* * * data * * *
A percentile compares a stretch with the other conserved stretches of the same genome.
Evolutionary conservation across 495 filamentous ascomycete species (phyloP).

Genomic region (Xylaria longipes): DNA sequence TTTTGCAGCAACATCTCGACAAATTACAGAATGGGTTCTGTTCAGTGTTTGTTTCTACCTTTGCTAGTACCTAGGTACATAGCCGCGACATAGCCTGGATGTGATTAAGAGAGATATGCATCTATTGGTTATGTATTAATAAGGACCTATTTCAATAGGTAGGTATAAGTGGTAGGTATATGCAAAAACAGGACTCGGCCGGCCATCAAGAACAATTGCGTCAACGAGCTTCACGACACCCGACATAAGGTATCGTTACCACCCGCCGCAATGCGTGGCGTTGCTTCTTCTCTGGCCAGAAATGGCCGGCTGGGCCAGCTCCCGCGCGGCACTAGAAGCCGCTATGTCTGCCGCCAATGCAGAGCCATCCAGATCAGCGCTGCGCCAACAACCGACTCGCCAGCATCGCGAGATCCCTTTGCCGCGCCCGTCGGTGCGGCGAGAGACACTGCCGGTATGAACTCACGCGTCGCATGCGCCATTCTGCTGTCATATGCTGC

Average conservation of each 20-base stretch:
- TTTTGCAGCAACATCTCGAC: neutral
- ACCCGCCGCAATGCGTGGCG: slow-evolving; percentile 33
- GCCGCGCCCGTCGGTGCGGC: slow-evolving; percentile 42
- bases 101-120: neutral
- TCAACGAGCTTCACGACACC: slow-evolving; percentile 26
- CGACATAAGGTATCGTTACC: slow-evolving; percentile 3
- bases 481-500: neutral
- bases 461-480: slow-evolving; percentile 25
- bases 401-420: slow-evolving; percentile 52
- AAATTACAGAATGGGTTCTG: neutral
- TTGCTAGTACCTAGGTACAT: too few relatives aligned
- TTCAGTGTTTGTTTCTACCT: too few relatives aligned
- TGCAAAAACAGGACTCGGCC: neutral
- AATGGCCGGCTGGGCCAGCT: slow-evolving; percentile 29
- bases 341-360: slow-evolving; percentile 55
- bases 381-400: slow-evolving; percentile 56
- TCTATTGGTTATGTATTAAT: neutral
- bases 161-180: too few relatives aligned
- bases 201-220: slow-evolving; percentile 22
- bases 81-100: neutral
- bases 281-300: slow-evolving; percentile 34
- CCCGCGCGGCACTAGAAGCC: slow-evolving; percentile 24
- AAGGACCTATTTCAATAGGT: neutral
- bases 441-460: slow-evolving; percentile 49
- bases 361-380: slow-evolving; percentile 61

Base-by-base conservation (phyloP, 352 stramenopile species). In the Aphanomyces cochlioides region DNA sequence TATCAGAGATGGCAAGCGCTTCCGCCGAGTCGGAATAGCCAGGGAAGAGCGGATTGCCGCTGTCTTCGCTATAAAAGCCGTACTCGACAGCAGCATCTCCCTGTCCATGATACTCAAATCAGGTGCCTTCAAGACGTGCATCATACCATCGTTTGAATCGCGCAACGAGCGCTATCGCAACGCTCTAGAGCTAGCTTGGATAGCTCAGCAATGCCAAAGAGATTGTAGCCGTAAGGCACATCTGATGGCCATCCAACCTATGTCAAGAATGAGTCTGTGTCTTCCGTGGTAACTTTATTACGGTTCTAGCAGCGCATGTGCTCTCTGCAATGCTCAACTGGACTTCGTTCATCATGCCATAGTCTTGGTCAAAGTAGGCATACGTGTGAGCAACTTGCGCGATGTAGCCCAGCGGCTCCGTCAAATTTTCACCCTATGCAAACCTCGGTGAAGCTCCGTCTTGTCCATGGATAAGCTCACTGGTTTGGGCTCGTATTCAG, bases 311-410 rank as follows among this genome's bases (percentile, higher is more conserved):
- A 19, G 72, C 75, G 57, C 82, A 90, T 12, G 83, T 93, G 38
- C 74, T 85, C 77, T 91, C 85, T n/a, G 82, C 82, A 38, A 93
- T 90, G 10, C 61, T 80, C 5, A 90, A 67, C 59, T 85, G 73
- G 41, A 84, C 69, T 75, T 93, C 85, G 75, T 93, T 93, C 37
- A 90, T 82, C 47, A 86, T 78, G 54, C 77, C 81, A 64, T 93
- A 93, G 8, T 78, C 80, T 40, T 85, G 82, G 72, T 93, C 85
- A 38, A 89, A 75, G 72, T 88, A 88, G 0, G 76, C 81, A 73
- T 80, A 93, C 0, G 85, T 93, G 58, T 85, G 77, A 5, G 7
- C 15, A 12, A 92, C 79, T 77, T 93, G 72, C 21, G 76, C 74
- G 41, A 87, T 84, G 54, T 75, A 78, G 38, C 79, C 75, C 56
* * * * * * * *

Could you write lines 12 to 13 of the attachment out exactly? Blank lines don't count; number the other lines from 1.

- bases 461-480: slow-evolving; percentile 25
- bases 401-420: slow-evolving; percentile 52